U.S. President Donald Trump assured that things would get rolling on the immigration front “very soon” during a lengthy press briefing at the White House Rose Garden on Tuesday.

“We are going to be signing an immigration act very soon. It is going to be based on merit, it is going to be very strong,” said Trump to the reporters at the Rose Garden press conference. The executive order pertaining to immigration in a bid to streamline the process and offer a “road to citizenship” for DACA recipients. “We are going to work on DACA (Deferred Action for Childhood Arrivals) because we want to make people happy and I will tell you even conservative Republicans want to see something happen with DACA,” he added.

The developments come shortly after Trump repeatedly criticized Democrats for overlooking negotiations over the Deferred Action for Childhood Arrivals program (DACA), which came into place during the Obama administration. While Trump has repeatedly attempted to score off the Obama-era program, a Supreme Court ruling decreed that it remains.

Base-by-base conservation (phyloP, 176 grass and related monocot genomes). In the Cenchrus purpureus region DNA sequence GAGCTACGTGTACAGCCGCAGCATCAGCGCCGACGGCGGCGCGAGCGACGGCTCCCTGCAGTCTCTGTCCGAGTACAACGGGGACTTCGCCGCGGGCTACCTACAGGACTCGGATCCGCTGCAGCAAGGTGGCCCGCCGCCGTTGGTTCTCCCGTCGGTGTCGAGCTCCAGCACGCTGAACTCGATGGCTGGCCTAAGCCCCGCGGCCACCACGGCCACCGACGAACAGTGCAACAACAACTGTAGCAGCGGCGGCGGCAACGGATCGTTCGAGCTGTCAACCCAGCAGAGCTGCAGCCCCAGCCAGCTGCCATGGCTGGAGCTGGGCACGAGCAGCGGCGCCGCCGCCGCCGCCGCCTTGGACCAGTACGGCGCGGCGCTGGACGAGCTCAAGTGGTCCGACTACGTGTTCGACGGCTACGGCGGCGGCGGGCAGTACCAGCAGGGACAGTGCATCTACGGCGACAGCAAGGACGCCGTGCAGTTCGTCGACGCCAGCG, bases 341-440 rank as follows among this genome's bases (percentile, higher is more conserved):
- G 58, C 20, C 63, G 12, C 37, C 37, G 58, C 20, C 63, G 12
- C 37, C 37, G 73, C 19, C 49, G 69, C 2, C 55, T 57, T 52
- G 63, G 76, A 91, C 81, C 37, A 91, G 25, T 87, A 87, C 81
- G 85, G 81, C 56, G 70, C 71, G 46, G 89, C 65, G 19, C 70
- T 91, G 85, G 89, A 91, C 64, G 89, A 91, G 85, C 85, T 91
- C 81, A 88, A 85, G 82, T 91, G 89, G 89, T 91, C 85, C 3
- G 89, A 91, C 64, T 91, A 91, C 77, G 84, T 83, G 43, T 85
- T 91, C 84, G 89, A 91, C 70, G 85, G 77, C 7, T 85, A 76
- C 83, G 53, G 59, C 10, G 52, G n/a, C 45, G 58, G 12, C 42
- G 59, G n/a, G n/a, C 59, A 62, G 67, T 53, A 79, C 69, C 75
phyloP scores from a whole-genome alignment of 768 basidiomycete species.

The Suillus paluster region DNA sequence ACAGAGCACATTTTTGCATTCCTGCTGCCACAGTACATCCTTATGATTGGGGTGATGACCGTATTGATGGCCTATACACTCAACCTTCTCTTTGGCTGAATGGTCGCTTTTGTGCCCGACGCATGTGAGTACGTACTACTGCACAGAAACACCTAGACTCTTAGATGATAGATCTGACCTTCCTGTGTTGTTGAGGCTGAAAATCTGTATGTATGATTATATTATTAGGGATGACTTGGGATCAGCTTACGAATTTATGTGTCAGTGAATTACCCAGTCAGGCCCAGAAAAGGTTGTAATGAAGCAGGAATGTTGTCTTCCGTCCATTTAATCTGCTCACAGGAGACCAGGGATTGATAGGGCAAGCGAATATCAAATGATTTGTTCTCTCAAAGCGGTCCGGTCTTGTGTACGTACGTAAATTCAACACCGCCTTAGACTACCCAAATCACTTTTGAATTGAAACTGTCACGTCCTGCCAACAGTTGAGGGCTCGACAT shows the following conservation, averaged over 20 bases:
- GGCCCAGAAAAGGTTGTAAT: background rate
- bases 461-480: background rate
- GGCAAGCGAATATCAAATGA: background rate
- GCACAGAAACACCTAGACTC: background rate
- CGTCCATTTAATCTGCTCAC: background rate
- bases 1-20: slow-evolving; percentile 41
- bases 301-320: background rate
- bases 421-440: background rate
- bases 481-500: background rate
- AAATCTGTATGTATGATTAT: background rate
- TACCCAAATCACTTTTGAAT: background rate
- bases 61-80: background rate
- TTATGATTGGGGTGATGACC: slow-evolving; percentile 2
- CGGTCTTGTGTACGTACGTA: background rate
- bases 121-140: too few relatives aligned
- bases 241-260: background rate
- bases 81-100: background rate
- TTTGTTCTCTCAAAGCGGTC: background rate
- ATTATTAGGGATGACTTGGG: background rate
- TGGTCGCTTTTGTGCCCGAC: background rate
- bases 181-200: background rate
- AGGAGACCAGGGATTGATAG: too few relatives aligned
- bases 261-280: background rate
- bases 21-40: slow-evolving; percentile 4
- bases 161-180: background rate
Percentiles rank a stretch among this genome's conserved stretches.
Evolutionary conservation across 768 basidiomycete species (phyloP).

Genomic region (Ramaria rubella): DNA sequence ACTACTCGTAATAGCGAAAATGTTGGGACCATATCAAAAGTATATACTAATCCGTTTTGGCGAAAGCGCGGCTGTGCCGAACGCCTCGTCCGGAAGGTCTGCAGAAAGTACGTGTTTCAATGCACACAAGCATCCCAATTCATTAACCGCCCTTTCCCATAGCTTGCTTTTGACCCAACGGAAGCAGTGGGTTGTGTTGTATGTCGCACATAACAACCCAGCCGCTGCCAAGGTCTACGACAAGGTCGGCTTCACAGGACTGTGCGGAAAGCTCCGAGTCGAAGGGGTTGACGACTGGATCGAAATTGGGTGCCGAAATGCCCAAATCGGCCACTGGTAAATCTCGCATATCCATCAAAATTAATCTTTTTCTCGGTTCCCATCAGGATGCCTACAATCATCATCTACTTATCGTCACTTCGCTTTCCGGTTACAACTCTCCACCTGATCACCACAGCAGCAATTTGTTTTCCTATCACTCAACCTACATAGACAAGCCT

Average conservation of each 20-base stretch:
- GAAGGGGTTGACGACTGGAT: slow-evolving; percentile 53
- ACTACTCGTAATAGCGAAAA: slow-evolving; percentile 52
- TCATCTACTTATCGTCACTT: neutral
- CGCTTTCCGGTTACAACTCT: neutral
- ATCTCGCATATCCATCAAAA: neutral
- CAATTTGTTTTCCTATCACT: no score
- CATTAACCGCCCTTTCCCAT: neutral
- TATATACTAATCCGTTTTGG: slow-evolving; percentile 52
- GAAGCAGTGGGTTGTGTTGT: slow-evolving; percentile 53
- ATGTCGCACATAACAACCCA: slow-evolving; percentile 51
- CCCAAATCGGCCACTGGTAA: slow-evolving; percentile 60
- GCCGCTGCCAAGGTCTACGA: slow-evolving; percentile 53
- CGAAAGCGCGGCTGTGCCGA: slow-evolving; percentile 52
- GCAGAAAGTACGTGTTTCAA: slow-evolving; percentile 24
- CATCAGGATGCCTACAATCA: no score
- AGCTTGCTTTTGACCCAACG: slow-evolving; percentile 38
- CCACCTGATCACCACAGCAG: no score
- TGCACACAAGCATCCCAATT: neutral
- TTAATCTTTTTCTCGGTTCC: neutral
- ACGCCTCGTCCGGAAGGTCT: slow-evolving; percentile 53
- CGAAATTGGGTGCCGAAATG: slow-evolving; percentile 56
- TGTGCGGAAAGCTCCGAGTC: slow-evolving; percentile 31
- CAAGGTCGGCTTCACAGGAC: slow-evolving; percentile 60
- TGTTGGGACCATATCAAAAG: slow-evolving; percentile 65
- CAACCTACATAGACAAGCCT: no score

Trump also hinted at how Democrats never attempted to better things in regard to DACA, when they had every opportunity to. “They always turned it down. They used it as politics. I am using it to get something done, but we will be signing a very powerful immigration act. It will be great, it will be merit-based. The country has tried to get it for 25 or 30 years,” he said while responding to a reporter’s question.

“It will be strong on the border, but you will come in legally and you will be able to come in legally, and very importantly, we will be taking care of people from DACA in a very Republican way,” he added.

Trump has been pinning his hopes on the forthcoming presidential elections in November and is keen on getting things in line as far as the crisis was concerned, as it continues to be one of Trump’s signature campaigner issues, in order to win the confidence of voters.

The United States of America currently stands at the top spot among countries to be affected by the COVID outbreak and has surpassed the 3 million mark in the cases tested positive.

"The ban on H-1B visas, which are often used to fill very niche positions that are not easily found in the American workforce, will ultimately prove to be counterproductive and is an example of using a nuclear bomb to address a bar fight," said Leon Fresco, a former deputy assistant attorney general in the Obama administration who now represents H-1B workers. Photo by History in HD on Unsplash

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